What is the meaning of discordance between amyloid and neurodegenerative measures
Likelihood of AD etiology? Likelihood of progression?

Does it matter which measure (amyloid vs. neurodegenerative) is positive or negative?

Abnormal

Amyloid (PiB) Function Psychometrics


Biomarker Magnitude

Brain Structure (MRI)


Brain Physiology (PET)

Normal Normal Preclinical Clinical disease stage Modified from Jack CR Jr et al. Lancet Neurol. 2010;9:119.

MCI

Dementia

Relationship of Amyloid and Neurodegeneration to Time of Progression


Cerebral Neurodegeneration Structural MRI Amyloid
0

Control Referenced z-scores

-0.5 -1 -1.5 -2 -2.5 Stable @ 3 Years 3-Year Conversion 1-Year Conversion

Dickerson & Wolk, Frontiers in Aging Neuroscience, 2013

P-Tau Tracks Timing of Conversion


Cerebral Amyloid: CSF A Neurodegeneration: CSF phospho-tau

Buchhave et al., Archives Gen Psychiatry, 2011

Categorization Based on Biomarkers


Concordant Findings
Amyloid negative, neurodegeneration negative
Low likelihood AD

Amyloid positive, neurodegeneration positive


High likelihood AD

Discordant Findings
Amyloid positive/neurodegeneration negative or amyloid negative/neurodegeneration positive
Uninformative

Most importantly, what do these different groupings mean for an individuals likelihood of progression?

MCI Biomarker Groups


80% 25% 60%

Percent of MCI Patients

40%
20% 0% 4% 0% 25%

Biomarker Neg

Amyloid Only

Amyloid & Neurodeg Neurodeg Only

What is Underlying Cause and Outcome of Each Group


Biomarker negative
Unlikely AD, Low rate of conversion

Amyloid + Neurodegeneration
High likelihood of AD and high conversion rate

Amyloid only
Earlier in disease course versus symptoms not due to amyloid pathology Low near-term conversion to dementia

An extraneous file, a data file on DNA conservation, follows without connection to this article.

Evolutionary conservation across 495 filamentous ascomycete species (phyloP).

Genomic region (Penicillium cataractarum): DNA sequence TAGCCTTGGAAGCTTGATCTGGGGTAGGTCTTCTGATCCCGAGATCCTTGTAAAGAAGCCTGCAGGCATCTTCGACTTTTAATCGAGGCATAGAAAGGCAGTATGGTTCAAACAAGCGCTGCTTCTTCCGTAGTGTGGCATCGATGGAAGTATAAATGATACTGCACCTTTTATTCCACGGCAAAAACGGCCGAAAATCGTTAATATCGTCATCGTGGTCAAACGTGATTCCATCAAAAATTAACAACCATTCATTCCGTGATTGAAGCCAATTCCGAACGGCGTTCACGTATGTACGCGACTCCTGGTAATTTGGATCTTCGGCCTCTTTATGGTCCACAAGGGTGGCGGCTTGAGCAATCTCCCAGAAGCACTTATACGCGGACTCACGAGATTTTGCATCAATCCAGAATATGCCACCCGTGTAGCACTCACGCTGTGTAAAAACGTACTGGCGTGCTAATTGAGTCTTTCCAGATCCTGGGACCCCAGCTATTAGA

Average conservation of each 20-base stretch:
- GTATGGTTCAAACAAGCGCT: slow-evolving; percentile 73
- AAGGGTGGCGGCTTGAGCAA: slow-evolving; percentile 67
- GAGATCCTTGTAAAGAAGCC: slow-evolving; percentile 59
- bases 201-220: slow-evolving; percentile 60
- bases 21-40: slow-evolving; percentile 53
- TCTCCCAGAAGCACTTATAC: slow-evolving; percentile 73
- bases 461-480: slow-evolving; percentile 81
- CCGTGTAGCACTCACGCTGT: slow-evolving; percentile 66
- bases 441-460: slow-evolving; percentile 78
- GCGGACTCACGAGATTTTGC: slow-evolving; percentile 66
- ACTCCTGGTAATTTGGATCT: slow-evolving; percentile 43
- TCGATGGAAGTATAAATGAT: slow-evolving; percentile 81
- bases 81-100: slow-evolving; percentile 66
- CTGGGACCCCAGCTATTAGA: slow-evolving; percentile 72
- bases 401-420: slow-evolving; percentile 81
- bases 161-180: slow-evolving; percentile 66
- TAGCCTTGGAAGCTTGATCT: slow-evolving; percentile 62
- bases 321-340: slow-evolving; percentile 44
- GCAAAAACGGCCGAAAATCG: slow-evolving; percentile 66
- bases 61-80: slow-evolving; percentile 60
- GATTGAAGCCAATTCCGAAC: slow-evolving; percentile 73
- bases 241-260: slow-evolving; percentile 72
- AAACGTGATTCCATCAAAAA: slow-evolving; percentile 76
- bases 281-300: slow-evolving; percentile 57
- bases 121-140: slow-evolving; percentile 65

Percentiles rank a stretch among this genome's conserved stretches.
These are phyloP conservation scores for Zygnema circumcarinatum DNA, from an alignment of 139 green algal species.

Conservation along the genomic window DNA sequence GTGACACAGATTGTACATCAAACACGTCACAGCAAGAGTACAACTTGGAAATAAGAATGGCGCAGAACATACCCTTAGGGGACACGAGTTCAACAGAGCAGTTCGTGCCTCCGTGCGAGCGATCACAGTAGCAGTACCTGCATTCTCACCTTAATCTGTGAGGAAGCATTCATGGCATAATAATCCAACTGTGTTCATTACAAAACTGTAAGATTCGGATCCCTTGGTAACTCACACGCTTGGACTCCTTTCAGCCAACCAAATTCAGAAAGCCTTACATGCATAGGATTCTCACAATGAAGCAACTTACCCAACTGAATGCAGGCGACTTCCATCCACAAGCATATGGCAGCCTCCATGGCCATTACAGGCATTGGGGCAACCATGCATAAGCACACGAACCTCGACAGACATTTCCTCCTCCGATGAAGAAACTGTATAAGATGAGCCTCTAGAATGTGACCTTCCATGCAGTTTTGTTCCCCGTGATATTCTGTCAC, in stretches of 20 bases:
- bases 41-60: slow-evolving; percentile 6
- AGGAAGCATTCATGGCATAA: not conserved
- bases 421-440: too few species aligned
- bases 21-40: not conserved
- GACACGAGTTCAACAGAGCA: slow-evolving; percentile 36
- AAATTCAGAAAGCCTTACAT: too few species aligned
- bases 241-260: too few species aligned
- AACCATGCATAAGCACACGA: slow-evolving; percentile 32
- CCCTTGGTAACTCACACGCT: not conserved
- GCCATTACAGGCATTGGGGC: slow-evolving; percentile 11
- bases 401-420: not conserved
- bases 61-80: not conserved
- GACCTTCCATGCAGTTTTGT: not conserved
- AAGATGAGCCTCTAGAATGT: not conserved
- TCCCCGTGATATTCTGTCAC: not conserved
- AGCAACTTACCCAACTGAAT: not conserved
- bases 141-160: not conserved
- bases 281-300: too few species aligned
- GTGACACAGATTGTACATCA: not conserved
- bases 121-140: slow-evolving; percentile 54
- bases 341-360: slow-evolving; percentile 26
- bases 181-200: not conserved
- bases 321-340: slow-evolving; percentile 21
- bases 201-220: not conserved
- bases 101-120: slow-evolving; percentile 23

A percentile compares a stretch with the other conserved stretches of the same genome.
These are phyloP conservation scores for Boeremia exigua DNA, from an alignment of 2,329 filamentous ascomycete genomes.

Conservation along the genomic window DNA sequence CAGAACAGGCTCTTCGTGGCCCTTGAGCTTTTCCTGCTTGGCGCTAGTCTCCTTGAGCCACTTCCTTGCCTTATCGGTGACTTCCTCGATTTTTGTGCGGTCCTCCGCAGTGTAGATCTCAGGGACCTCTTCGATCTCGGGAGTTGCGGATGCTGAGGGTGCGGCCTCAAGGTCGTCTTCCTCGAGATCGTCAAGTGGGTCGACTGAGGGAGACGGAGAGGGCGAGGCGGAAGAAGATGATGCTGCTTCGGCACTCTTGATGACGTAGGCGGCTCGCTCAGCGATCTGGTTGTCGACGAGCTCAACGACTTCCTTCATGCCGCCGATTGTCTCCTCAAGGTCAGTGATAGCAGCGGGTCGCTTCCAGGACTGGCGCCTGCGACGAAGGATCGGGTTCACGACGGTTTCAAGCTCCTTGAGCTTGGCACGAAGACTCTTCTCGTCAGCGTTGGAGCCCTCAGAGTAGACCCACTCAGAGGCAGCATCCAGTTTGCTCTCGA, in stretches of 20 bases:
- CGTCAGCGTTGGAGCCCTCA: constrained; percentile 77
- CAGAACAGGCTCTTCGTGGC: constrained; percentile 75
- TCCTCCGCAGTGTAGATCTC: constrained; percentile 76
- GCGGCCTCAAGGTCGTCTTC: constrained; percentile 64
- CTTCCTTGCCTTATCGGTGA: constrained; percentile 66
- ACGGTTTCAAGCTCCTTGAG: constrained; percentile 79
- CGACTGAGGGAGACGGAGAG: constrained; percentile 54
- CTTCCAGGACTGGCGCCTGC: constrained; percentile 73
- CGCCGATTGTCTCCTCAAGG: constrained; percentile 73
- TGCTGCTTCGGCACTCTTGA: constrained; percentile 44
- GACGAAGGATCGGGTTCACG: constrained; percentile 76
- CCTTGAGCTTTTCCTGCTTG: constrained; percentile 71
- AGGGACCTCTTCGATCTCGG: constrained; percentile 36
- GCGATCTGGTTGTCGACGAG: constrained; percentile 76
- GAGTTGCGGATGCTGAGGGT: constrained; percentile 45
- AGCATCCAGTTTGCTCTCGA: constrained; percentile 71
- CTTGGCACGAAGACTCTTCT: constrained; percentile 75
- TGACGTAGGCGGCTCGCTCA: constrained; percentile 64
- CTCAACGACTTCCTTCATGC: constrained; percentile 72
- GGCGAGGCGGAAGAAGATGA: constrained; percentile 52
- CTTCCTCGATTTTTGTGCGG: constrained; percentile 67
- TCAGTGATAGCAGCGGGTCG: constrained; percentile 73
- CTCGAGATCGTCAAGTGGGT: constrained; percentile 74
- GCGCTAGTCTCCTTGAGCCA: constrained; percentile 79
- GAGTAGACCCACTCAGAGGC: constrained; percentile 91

Neurodegeneration Only
Non-AD neurodegeneration versus modification of typical biomarker cascade (neurodegeneration precedes detectable amyloid) Significant proportion develop dementia

Average Cortical Thinning Relative to Controls


Amyloid + Neurodegeneration (n=114) Neurodegeneration Only (n=16)

Conclusions
Biomarkers enhance certainty of diagnosis Neurodegenerative markers may provide more specific information about the timing of progression
Allows for earlier treatment and appropriate planning

Concordant biomarkers provide most certainty with regard to outcomes Other combinations less clear and represent an important area for further research
In particular, neurodegeneration only group displays high rate of conversion and relatively specific AD pattern despite absence of biomarker evidence for cerebral amyloidosis

Thank You!!
Funding sources: NIH: P30 AG010129, K01 AG030514, P50-AG005134, P30AG010124, Dana Foundation, Alzheimers Association. Alzheimer's Disease Neuroimaging Initiative (ADNI) (National Institutes of Health Grant U01 AG024904)

All work done in collaboration with Brad Dickerson at MGH

Risk of Conversion based on Amyloid Status and Neurodegeneration (AD Signature Cortical Thinning)

Dickerson & Wolk, Frontiers in Aging Neuroscience, 2013

Cortical Signature of AD
Disease-defined regions associated with cortical thinning in early AD

Dickerson et al., Cerebral Cortex, 2011